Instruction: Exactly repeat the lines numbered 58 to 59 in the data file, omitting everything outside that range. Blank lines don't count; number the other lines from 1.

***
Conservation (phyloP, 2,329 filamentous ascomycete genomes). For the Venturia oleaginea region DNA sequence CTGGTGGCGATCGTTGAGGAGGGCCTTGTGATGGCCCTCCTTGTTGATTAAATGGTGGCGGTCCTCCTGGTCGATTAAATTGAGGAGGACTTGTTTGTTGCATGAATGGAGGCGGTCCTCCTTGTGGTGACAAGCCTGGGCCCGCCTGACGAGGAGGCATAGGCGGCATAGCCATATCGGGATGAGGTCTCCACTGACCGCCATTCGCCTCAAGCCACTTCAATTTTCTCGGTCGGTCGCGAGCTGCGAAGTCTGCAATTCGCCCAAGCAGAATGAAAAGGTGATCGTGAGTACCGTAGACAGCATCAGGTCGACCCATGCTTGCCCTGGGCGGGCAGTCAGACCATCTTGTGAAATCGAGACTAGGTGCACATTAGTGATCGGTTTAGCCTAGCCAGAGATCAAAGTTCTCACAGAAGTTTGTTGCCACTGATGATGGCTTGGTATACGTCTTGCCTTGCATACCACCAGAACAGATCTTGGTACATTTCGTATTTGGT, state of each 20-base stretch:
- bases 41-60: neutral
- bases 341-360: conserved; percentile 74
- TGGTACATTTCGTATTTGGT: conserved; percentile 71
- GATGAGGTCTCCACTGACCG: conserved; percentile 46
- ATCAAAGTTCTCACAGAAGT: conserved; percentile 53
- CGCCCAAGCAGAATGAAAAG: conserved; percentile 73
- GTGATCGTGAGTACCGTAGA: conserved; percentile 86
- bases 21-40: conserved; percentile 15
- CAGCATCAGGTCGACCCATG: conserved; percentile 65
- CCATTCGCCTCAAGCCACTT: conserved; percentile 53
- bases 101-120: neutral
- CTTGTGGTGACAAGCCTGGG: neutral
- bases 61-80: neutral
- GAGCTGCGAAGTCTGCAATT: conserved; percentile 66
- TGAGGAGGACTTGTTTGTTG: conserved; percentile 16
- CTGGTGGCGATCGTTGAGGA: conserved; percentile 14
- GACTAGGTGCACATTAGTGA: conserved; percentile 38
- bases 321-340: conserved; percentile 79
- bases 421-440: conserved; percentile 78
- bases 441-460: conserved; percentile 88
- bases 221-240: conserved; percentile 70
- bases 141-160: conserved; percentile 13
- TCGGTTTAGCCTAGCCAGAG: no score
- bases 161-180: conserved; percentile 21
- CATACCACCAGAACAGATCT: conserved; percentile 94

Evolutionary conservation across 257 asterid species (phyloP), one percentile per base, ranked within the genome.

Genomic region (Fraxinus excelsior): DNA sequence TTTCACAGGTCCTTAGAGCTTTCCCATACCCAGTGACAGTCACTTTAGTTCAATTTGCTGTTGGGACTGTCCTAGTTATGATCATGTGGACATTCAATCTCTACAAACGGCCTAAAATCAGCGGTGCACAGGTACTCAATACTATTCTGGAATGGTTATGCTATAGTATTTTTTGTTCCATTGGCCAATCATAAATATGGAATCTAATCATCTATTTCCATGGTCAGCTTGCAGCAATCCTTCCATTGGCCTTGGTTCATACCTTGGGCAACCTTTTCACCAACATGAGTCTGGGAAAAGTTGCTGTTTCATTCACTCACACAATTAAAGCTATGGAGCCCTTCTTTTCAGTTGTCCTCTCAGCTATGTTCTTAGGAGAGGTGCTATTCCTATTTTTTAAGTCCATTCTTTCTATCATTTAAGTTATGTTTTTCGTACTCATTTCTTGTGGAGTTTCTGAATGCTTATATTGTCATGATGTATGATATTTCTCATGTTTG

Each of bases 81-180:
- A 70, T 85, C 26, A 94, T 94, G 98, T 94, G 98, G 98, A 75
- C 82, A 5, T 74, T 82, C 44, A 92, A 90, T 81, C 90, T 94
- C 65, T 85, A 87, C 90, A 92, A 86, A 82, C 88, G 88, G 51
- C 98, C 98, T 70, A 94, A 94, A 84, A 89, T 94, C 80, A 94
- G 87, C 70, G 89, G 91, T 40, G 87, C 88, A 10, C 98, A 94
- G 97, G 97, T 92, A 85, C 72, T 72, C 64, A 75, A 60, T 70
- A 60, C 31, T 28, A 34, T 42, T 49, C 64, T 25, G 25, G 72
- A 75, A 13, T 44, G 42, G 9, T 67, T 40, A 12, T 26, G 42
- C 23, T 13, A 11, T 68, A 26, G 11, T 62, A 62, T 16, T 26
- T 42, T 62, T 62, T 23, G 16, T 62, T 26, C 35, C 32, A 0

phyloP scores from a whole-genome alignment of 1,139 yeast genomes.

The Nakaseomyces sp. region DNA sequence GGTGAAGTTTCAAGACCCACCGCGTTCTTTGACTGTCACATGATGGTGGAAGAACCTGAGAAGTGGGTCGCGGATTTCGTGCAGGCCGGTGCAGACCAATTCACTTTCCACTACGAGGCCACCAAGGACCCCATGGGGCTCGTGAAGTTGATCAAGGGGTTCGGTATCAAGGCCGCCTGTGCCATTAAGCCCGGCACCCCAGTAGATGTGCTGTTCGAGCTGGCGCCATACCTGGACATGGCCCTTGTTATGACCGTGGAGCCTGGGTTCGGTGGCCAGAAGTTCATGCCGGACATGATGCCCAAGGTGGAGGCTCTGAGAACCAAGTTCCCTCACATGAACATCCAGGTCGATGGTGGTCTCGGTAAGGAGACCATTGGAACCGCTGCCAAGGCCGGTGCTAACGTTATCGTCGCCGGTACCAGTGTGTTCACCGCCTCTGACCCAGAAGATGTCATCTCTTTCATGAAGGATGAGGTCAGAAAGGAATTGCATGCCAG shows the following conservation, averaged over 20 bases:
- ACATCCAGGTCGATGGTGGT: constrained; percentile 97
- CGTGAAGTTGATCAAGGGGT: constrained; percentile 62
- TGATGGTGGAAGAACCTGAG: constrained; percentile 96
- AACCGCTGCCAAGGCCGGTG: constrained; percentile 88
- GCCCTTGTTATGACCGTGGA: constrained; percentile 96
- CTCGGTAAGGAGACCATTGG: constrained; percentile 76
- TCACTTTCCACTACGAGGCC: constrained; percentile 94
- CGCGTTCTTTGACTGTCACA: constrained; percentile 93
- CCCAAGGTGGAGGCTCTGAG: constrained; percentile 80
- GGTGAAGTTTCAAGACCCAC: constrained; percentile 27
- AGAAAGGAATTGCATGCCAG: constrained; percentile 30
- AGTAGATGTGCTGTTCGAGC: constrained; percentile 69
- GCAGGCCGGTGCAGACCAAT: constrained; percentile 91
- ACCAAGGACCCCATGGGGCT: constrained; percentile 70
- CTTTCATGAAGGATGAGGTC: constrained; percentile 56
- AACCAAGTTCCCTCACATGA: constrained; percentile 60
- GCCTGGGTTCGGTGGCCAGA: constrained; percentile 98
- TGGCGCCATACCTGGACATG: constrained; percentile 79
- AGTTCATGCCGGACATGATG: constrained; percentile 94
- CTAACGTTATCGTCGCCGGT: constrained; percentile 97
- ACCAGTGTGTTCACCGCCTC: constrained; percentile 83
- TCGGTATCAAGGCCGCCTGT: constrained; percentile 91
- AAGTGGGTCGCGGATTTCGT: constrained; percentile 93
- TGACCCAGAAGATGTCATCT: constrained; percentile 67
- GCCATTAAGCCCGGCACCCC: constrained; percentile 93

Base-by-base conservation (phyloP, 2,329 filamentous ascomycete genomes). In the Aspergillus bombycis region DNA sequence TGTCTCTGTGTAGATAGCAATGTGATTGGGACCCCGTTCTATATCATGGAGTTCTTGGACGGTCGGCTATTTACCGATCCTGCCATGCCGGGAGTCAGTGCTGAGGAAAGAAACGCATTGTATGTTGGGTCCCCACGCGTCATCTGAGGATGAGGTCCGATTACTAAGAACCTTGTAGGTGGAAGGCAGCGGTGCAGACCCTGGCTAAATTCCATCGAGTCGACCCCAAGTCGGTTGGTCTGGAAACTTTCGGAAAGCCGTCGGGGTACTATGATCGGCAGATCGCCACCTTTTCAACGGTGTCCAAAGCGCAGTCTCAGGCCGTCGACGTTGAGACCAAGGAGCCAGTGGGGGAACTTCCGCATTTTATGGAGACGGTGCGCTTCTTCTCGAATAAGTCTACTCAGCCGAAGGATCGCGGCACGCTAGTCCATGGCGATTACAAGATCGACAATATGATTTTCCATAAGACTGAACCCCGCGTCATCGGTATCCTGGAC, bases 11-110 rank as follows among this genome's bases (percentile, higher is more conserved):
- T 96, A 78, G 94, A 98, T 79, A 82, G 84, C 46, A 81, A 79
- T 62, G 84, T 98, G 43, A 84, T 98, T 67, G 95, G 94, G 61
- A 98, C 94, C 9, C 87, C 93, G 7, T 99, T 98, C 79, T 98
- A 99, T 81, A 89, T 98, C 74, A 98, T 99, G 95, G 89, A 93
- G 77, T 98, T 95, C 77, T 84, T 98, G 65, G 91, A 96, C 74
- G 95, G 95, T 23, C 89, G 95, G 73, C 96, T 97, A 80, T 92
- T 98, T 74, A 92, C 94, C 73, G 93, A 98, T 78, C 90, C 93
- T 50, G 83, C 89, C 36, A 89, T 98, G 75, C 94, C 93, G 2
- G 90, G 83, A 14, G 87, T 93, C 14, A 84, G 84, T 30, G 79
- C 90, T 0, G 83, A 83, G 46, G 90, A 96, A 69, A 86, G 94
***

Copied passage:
- GCCTGGGTTCGGTGGCCAGA: constrained; percentile 98
- TGGCGCCATACCTGGACATG: constrained; percentile 79